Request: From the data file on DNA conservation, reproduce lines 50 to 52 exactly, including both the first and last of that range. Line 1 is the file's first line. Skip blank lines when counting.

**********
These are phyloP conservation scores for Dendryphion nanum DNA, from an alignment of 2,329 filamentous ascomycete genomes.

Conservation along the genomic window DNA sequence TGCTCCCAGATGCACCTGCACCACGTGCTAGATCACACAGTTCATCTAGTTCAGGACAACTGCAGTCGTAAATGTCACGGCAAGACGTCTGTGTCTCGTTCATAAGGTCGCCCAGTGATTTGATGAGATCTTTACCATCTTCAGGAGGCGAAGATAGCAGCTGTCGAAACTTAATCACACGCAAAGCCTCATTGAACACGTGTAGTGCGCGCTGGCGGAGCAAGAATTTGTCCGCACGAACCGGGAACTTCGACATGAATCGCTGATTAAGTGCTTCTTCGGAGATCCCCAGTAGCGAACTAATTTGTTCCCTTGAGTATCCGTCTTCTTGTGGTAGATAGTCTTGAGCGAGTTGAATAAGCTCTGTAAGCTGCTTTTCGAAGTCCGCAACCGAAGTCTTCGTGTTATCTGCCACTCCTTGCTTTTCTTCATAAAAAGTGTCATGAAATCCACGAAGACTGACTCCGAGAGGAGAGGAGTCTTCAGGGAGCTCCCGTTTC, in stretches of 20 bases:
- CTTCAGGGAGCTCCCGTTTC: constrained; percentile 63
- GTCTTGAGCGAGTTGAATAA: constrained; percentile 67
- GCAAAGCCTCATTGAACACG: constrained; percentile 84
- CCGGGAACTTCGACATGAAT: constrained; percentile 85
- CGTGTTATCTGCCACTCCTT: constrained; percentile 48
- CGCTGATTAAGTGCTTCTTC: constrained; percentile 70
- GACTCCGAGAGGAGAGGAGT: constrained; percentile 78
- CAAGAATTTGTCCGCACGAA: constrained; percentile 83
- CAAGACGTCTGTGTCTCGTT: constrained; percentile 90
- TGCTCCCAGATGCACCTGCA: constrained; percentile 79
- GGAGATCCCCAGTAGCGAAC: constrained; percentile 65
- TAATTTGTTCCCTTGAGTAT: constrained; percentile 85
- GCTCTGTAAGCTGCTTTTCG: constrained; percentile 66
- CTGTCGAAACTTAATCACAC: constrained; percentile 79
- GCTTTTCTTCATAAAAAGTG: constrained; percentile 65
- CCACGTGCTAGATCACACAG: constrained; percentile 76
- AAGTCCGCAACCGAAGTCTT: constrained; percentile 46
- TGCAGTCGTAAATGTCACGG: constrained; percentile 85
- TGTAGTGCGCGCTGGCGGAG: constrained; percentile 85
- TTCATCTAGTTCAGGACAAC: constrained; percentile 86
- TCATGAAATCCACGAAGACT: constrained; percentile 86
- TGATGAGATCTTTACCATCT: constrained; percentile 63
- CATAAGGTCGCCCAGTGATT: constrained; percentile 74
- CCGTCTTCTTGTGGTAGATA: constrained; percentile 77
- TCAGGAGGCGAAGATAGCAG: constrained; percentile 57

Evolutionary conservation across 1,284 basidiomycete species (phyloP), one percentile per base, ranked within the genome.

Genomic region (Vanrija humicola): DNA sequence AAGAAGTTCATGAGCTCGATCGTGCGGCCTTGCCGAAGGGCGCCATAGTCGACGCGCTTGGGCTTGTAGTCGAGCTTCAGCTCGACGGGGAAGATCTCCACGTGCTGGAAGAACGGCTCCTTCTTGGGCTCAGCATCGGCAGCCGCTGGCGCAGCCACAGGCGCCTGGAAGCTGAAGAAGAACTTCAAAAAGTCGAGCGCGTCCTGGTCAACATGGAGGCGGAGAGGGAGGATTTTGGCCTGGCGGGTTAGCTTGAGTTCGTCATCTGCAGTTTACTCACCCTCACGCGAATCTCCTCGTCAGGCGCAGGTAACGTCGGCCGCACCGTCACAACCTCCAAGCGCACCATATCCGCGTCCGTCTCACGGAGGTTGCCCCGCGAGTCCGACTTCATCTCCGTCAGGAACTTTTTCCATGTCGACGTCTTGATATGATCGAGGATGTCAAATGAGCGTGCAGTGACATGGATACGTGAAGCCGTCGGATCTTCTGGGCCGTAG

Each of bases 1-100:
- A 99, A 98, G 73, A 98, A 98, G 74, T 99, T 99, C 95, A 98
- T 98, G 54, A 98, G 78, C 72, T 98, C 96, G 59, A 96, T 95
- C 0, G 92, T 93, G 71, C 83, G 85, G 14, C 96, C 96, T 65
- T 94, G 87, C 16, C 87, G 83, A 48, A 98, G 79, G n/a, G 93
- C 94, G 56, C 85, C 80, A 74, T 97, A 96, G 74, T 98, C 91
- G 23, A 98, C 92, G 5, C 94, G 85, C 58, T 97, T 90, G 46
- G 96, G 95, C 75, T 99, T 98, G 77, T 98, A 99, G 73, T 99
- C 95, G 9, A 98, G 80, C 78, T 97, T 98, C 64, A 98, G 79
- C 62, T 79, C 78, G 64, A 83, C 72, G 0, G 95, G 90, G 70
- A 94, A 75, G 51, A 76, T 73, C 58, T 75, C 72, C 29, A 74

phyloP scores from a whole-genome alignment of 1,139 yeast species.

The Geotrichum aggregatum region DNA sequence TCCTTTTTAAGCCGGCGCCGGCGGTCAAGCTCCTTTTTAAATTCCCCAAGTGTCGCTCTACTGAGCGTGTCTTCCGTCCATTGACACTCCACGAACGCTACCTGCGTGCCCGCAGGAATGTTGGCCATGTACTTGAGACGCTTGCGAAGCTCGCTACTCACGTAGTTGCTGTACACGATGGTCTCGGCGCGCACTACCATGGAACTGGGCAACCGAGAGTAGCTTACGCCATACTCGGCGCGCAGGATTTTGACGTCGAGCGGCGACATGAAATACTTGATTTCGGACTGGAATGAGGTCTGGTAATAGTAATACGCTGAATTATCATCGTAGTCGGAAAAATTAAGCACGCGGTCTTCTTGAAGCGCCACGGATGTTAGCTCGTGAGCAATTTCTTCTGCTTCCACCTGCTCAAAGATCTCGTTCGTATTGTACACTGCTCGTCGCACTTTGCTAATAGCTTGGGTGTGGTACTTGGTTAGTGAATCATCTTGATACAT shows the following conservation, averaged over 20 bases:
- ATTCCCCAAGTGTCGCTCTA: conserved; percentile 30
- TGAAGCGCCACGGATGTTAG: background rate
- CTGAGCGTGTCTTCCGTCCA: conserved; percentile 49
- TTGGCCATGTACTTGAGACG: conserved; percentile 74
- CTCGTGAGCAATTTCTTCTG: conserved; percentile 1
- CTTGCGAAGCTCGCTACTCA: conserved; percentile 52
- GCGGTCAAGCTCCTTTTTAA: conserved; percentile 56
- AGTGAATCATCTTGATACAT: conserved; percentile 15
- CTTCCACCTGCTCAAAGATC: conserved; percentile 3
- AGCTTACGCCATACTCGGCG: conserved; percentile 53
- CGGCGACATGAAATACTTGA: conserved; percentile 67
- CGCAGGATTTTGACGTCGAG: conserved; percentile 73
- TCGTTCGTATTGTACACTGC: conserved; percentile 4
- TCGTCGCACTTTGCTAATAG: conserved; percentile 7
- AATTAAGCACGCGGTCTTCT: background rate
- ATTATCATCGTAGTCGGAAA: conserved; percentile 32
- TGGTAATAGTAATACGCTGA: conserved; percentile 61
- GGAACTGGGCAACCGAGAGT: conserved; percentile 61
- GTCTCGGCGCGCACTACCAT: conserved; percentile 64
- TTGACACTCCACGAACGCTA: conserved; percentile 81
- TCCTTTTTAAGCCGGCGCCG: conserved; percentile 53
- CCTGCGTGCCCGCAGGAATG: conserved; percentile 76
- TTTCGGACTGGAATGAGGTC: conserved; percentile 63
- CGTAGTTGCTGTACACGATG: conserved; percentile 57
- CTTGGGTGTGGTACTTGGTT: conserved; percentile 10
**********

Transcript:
- AGTGAATCATCTTGATACAT: conserved; percentile 15
- CTTCCACCTGCTCAAAGATC: conserved; percentile 3
- AGCTTACGCCATACTCGGCG: conserved; percentile 53